Red Eve by H. Rider Haggard

“Would you know, Father? Then I’ll tell you. Because I wish to see my daughter set high among lords and princes and not the wife of a merchant’s lad, who by law may wear cloth only and rabbit fur. Because, also, I hate him and all his kin, and if this is true of yesterday, how much more true is it now that he has killed my son, and by the arrows of that wolf-man who dogs his heels, slain my guests and my grieve. Think not I’ll rest till I have vengeance of him and all his cursed House. I’ll appeal to the King, and if he will not give me justice I’ll take it for myself. Ay, though you are old, I tell you you shall live to see the de Cressi vault crowded with the de Cressi dead.”

Sir Andrew hid his eyes for a moment with his hand, then let it fall and spoke in a changed voice.

“It comes upon me that you speak truth, Sir John, for since I met a certain great Master in the East, at times I have a gift of foresight. I think that much sorrow draws near this land; ay, and others. I think that many vaults and many churchyards, too, will ere long be filled with dead; also that the tomb of the Claverings at Blythburgh will soon be opened. Mayhap the end of this world draws near to all men, as surely it draws near to you and me. I know not—yet truth was in your lips just now, and in mine as well, I think. Oh, man, man!” he went on after a pause, “appeal not unto the world’s Cæsar lest Cæsar render different judgment to that which you desire. Get you home, and on your knees appeal unto God to forgive you your proud, vengeance-seeking heart. Sickness draws near to you; death draws near to you, and after death hell or—heaven. I have finished.”

As he heard these words Sir John’s swarthy face grew pale and for a little while his rage died down. Then it flared up again.

“Don’t dream to frighten me with your spells, old wizard,” he said. “I’m a hale man yet, though I do lose my breath at times when my mind is vexed with wrongs, and I’ll square my own account with God without your help or counsel. So you’ll not give me my daughter?”

“Nay, here she bides in sanctuary for so long as it shall please her.”

“Does she in truth? Perhaps you married her to this merchant fellow ere he rode this morning.”

“Nay, Sir John, they betrothed themselves before the altar and in presence of his kin, no more. Moreover, if you would know, because of your son’s blood which runs between them I, after thought and prayer, speaking in the name of the Church, swore them to this penance—that for a year from yesterday they should not wed nor play the part of lovers.”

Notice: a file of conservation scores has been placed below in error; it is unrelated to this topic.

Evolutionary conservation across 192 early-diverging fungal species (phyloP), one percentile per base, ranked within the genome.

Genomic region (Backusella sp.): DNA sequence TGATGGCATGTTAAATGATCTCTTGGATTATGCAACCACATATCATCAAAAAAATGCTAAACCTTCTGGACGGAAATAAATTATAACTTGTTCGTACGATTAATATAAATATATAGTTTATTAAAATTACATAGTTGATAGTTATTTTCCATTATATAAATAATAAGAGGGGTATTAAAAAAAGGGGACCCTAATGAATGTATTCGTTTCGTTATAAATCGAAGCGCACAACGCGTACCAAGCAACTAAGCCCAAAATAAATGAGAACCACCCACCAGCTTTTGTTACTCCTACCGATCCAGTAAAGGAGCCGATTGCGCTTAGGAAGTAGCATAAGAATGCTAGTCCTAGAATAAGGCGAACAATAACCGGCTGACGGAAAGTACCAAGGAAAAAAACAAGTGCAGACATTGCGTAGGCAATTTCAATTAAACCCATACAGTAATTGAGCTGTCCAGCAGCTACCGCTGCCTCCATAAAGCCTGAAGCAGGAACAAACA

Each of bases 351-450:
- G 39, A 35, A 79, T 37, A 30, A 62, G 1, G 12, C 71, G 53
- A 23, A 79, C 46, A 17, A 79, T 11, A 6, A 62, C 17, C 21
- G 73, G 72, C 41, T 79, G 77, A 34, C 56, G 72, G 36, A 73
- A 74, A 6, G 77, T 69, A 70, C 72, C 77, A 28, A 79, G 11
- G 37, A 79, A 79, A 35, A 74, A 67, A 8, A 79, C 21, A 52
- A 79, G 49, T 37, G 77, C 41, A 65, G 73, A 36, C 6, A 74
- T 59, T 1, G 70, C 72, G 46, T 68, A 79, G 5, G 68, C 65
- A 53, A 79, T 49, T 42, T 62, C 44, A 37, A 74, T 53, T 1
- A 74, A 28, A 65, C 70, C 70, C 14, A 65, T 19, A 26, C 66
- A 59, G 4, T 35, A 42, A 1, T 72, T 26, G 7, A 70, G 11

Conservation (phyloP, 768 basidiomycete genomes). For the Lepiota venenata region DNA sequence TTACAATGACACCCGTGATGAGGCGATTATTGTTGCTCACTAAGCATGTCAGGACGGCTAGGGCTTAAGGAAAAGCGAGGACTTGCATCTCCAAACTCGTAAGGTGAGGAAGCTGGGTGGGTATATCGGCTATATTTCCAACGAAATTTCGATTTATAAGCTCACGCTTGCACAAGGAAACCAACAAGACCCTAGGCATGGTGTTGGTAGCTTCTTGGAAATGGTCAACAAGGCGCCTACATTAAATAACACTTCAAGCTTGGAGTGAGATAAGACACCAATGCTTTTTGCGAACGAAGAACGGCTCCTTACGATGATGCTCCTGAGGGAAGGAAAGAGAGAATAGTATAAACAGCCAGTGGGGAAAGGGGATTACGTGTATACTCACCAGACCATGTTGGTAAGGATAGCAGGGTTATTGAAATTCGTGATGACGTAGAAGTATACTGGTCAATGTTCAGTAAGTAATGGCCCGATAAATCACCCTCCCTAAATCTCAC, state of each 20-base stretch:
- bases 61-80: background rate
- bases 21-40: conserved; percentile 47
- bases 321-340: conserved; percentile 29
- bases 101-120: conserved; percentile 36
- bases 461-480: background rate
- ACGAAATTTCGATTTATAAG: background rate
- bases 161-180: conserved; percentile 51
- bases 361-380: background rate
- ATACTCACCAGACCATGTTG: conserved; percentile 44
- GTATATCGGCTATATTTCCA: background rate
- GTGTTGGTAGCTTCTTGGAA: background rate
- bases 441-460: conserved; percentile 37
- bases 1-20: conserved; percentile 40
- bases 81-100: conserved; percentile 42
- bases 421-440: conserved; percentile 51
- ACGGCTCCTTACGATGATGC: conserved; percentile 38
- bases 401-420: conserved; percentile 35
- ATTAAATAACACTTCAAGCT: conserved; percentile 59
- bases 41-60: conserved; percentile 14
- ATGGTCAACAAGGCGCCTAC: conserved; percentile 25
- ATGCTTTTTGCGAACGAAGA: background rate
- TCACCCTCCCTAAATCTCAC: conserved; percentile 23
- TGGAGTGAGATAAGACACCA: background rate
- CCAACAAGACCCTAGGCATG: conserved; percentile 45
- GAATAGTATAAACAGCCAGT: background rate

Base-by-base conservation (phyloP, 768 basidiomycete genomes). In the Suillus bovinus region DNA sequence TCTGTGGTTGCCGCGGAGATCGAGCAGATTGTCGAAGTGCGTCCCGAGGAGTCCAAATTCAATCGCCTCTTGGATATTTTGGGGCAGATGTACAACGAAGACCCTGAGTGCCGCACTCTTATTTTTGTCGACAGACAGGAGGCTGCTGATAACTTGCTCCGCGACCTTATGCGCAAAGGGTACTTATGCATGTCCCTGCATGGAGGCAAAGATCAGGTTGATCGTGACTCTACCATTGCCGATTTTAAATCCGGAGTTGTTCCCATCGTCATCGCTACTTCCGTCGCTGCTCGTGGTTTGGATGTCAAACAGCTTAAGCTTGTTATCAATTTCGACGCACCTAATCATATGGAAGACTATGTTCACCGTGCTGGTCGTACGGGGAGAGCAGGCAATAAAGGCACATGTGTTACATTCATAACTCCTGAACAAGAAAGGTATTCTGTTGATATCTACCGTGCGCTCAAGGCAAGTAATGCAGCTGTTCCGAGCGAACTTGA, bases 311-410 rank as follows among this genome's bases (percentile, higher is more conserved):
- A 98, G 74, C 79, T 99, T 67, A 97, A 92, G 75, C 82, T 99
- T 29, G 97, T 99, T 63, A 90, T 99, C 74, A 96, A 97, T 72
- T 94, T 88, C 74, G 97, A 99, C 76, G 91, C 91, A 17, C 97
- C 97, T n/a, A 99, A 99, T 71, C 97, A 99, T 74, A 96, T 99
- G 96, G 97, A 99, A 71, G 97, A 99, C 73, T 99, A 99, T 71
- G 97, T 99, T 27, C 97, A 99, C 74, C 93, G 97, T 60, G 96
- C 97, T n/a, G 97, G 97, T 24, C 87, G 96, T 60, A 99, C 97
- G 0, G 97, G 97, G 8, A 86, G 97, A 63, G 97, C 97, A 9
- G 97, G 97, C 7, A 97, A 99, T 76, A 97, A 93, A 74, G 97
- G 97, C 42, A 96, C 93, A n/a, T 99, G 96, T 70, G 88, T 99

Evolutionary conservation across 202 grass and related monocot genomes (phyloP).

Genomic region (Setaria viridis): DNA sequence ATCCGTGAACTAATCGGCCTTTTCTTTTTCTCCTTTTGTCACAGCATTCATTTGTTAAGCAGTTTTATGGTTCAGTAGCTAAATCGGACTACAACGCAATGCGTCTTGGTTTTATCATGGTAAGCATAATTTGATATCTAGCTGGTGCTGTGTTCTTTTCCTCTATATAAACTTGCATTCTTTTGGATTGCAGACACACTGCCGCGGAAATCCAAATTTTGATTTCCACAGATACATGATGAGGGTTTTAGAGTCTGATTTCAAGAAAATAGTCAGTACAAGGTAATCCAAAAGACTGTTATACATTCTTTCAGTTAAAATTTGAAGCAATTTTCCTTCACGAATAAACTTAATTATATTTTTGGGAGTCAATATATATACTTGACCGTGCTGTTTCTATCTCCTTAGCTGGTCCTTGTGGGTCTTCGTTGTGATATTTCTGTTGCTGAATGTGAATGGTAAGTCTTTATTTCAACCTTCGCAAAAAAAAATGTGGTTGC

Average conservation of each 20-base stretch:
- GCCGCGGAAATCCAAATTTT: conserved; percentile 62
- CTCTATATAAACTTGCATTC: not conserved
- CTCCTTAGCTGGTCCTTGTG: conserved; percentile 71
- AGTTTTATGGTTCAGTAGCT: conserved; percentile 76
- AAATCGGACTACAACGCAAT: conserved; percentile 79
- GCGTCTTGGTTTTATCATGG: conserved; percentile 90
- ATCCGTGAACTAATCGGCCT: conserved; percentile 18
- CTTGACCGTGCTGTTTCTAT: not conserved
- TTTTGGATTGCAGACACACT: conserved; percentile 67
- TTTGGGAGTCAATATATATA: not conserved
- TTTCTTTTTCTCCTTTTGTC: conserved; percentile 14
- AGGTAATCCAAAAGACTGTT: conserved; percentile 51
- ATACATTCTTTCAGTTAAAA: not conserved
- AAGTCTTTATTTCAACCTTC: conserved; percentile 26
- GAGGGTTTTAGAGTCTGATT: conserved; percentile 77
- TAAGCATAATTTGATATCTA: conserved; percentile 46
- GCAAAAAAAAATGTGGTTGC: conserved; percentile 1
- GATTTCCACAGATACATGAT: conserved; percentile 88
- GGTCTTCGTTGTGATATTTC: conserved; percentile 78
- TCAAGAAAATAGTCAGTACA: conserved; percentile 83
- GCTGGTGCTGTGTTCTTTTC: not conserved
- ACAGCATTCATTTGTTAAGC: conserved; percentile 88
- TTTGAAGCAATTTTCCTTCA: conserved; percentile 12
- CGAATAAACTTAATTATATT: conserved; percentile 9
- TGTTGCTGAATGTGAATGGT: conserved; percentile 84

“I thank you, priest, for this small grace,” answered Sir John, with a bitter laugh, “and in my turn I swear this, that after the year they shall not wed, since the one of them will be clay and the other the wife of the man whom I have chosen. Now, play no tricks on me, lest I burn this sanctuary of yours about your head and throw your old carcass to roast amongst the flames.”

Sir Andrew made no reply, only, resting his long sword on the threshold, he leant upon its hilt, and fixed his clear grey eyes upon Clavering’s face. What Sir John saw in those eyes he never told, but it was something which scared him. At least that shortening of the breath of which he had spoken seemed to take a hold of him, for he swayed upon his horse as though he were about to fall, then, recovering, turned and rode straight for Blythburgh.

It was the second night after that day when Sir Andrew had looked John Clavering in the eyes.

Secretly and in darkness those three whom Grey Dick had killed were borne into the nave of Blythburgh church and there laid in the grave which had been made ready for them. Till now their corpses had been kept above ground in the hope that the body of John Clavering the younger might be added to their number. But search as they would upon seashore and river-bank, nothing of him was ever seen again. This funeral was celebrated in the darkness, since neither Sir John nor Acour desired that all men should see three bodies that had been slain by one archer, aided by a merchant’s lad, standing alone against a score, and know, to say naught of the wounded, that there was yet another to be added to the tale. Therefore they interred them by night with no notice of the ceremony.

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Categories: Haggard, H. Rider